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Common forms of media bias

This page was created to assist students and adults with understanding common forms of media bias, or how to spot 'fake news'. We have provided some examples of the different types of bias used by popular news sources. Bias isn't always a bad thing, but hidden bias tends to mislead and divide communities.

Selection and choices made

Visuals bias

Choosing well-timed photos for politicians and individuals to give the reader an early impression or elicit an emotional response. This also includes using video footage to create a perception.

Joe Biden example of visual bias

Story placement

How far into the article both viewpoints are discussed. Fair analysis offers both views at the same point in the story. This can also apply to the placement within the paper/website where the article is found. Biased outlets may make it easier to find stories that promote a certain view, and harder to find stories that don’t support the opposing view.

3rd paragraph shows the left wing Allman-Payne's view, 10th paragraph shows the right wing Pauline Hanson's view

Story selection

Choosing stories that align with the agenda of either the left or the right whilst not choosing stories that align with the opposite view. In this example we can see left-leaning sources have reported on the latest lawsuit against Donald Trump, but it is harder to find right-leaning sources that discuss this issue.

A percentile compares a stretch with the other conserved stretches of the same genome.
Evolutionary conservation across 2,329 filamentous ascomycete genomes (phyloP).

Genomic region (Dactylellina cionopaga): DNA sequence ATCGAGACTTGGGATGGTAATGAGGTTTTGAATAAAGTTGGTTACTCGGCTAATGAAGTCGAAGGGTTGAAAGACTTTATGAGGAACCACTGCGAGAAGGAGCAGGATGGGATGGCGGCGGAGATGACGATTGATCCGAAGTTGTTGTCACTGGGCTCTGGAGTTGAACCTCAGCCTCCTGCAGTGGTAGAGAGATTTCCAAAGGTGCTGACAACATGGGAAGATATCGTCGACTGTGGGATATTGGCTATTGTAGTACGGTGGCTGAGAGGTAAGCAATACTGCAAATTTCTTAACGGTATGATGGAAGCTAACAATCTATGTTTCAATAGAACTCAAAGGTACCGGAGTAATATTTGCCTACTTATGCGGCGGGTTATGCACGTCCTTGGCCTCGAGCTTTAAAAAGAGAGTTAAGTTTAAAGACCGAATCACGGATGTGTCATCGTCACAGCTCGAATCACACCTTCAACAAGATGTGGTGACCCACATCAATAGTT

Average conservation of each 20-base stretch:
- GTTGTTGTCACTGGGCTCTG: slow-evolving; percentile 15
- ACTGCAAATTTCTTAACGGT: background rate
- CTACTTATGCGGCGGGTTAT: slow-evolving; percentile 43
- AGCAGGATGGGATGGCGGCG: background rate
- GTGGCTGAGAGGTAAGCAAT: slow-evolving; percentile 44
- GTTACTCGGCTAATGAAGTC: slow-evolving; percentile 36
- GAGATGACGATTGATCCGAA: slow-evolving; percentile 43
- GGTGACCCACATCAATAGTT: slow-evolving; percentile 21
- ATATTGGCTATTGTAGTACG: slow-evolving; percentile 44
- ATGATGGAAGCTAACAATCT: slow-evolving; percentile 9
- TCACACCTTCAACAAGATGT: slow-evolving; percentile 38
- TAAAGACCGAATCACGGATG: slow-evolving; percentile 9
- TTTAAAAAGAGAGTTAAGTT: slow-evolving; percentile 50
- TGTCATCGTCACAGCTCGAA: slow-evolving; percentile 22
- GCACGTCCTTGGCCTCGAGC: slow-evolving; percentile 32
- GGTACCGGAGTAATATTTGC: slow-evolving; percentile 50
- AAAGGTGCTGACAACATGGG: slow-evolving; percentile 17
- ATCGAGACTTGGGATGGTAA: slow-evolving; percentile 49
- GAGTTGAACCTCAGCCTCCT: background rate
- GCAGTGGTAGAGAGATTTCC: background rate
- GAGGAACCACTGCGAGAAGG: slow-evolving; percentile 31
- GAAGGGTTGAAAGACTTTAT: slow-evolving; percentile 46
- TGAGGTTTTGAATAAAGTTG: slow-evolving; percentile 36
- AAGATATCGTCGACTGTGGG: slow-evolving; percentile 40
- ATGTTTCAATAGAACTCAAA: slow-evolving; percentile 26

Story selection by ABC Australia, The Guardian, CNBC, and the American Broadcasting Company on Donald Trump

Source selection

Choosing sources or quoting experts that support one view whilst ignoring sources or quoting experts that go against a view. Fair analysis should discuss both sides equally. In this article, we can see one view is properly addressed by quoting a reputable expert; however, there is no counterargument presented from a secondary expert to give us a different perspective.

Source selection discussing Climate Change where only one study is used

Fact omission

Only discussing facts that show one viewpoint whilst ignoring counter facts or arguments. In this example, we can see one source mentions Daniel Andrews voted in a different electorate and doesn’t mention voting with his adult children, whilst the other source says Daniel Andrews voted with his adult children and doesn’t mention that he voted in a different electorate

Comparison of how Sky News and the Australian Broadcasting Corporation report on a story about Daniel Andrews

Tone and language in articles


Using spiteful language about a person or group to damage their reputation. Most commonly seen in headlines.

Headline using mudsling language about a New York Democrat appeasing the

Misrepresenting facts

Using facts to reach a conclusion that doesn’t actually show what happened. Here we can see the article headline would lead us to believe that all of Scotland shares the same view about the UK Government, but later we find out that only 1,043 people were polled.

News article using a poll about Scotland's views on the UK government


Objective facts are reported subjectively so that the reader interprets the article in a certain way. This can also include misleading headlines.

Example of spin talking about Andy Puzder's ex-wife

Misstating opinions as facts

Incorrectly making a subjective comment as if it were objectively measurable.

Example of an opinion being used in an editorial piece about Scott Morrison

Emotional language

Use of emotional language to get an emotional response from readers or to misrepresent facts.

Emotional language being used to talk about Serena Williams at the US Open
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